Interesting article about alcohol content being available on beer labels at DRAFT Magazine:
Whether you aim to drink moderately or immoderately, there are few bits of information handier than how much alcohol is in your beer. Planning to drive home later? Maybe that 12%-ABV barleywine isn’t the savvy choice. Looking to drown your woes and pass out on the couch? A low-calorie 3.2% lager may not yield the best results.
Odd, then, that this information is not always there. In some states, on some labels, hunting for that magic number can be fruitless. New York, for example, bans that information from labels on beer sold there. On the other hand, North Carolina requires it—but only for beers stronger than 6% ABV. In New Hampshire, the threshold is 12%.
Generally, most states leave it up to the breweries to decide whether or not to put the alcohol strength on the label. Often that decision depends on whether disclosing the alcohol content might help or hinder sales. Hence, drinkers of the country’s most popular light lagers—Bud Light, Miller Lite, Coors Light—don’t always know that their beverage of choice is typically 4.2% ABV.
It’s definitely a piece of information that I consider useful. Many craft brewers do list the ABV on their label, but there are also quite a few who don’t. It turns out that this is another area where brewers and beer drinkers are still being impacted by arcane alcohol laws passed in the wake of Prohibition’s repeal.
So, why hasn’t the federal government just gone ahead and required that useful piece of information across the board? The Treasury Department is considering whether to do just that. But for now, many regulations are based on another way of thinking: Under this older, post-Prohibition regime, sharing that information with consumers might be a bad idea.
In 1935, Congress passed a law prohibiting the disclosure of alcohol content on beer packaging. Why hide this information from the consumer? Basically, the fear was that consumers would opt for beers with more alcohol, and that brewers would compete for that demand by engaging in “strength wars”—a hypothetical public health problem. (Never mind the possibility that adults might make their own informed, responsible decisions. It’s a notion that rarely gets much traction in the world of liquor laws.)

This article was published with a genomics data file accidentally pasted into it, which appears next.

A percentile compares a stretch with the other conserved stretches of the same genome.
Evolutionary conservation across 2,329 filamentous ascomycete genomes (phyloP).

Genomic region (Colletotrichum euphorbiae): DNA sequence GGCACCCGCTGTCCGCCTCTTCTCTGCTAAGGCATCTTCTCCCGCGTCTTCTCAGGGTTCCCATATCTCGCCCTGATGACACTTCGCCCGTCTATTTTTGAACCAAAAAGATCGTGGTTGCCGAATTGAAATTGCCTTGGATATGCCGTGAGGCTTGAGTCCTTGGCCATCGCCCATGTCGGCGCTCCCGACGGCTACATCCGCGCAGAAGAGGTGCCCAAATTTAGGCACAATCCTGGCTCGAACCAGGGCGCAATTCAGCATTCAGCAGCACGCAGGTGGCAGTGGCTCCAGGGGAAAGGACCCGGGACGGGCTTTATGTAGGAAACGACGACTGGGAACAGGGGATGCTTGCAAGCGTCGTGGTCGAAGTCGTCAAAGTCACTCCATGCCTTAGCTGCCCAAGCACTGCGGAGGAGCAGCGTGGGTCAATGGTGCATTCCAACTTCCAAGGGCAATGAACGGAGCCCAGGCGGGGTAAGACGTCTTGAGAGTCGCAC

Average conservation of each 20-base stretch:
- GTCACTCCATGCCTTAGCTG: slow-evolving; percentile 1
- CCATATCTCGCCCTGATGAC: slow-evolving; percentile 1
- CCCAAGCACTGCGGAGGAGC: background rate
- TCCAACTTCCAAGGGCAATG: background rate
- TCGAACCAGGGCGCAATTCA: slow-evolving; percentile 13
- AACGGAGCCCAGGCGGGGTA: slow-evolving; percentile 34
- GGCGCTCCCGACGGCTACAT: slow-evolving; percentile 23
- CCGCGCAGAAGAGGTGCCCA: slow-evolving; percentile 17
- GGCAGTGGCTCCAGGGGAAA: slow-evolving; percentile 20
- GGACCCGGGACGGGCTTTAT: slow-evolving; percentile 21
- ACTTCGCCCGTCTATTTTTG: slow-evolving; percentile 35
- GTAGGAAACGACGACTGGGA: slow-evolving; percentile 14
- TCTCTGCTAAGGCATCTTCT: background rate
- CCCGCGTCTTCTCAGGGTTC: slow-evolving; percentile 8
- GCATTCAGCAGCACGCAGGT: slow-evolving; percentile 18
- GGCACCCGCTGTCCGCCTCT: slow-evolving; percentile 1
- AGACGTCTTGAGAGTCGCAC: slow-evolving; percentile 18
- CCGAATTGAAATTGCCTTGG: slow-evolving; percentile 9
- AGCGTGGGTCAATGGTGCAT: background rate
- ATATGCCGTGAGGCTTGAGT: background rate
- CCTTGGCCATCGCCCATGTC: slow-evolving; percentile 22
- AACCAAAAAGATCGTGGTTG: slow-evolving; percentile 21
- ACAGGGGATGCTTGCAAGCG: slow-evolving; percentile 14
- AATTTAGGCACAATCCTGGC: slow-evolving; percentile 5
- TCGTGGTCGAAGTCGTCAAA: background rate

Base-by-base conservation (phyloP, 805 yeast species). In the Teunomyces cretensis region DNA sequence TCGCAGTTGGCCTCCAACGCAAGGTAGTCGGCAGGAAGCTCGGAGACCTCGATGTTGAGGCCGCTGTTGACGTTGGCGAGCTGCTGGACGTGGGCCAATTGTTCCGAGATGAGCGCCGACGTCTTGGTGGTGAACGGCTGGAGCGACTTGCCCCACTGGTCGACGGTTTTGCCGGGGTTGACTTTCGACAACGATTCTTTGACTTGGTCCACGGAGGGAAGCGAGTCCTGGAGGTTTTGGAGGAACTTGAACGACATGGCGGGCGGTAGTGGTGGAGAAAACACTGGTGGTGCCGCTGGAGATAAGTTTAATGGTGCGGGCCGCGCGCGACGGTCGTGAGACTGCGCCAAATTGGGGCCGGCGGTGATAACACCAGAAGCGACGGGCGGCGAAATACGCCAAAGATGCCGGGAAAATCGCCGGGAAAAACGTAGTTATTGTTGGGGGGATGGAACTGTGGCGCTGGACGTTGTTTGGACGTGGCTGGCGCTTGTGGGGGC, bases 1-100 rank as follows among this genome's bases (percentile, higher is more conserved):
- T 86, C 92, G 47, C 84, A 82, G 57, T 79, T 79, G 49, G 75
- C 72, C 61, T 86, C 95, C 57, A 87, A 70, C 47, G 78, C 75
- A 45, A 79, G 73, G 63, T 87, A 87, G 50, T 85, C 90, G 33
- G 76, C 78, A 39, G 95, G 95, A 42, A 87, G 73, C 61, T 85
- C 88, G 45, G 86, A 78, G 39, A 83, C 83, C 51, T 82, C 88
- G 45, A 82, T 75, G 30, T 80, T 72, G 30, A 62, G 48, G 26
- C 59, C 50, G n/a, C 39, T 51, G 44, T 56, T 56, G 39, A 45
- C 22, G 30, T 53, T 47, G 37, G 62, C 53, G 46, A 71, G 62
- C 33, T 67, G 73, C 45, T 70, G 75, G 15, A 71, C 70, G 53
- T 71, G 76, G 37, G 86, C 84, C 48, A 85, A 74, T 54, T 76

That regime held sway until 1995, when the Supreme Court upheld the First Amendment right of Coors to print alcohol content on its packaging—unless state law otherwise forbids it. In a concurring opinion, Justice John Paul Stevens said that while Congress has the authority to preserve health by directly limiting alcohol content, it “may not seek to accomplish the same purpose through a policy of consumer ignorance. … [T]his statutory provision is nothing more than an attempt to blindfold the public.”
That court decision is now 16 years old, but the post-Prohibition attempt to “blindfold the public” for its own good still casts a shadow on the patchwork of state and federal labeling laws. For now, a state like New York can prohibit alcohol content on beer labels, and in most other places a brewery can choose to omit it.
Whether a brewer should be required to include the beer’s ABV on the label is up to debate. While in principle it might sound like a worthy requirement so that consumers can make better informed choices, all too often in practice such regulations have proven to be overbearing and have had unforeseen consequences on businesses usually leading to higher prices for consumers. But brewers should certainly not be barred by state law from listing their ABV if they so choose. States that prohibit it aren’t doing their citizens any favors as the benefits of transparency and disclosure should far outweigh any concerns about consumers seeking out higher alcohol beers to the detriment of their health. If all they’re after is more alcohol, they’re going to find a way to get it whether they know it’s in the beer or not.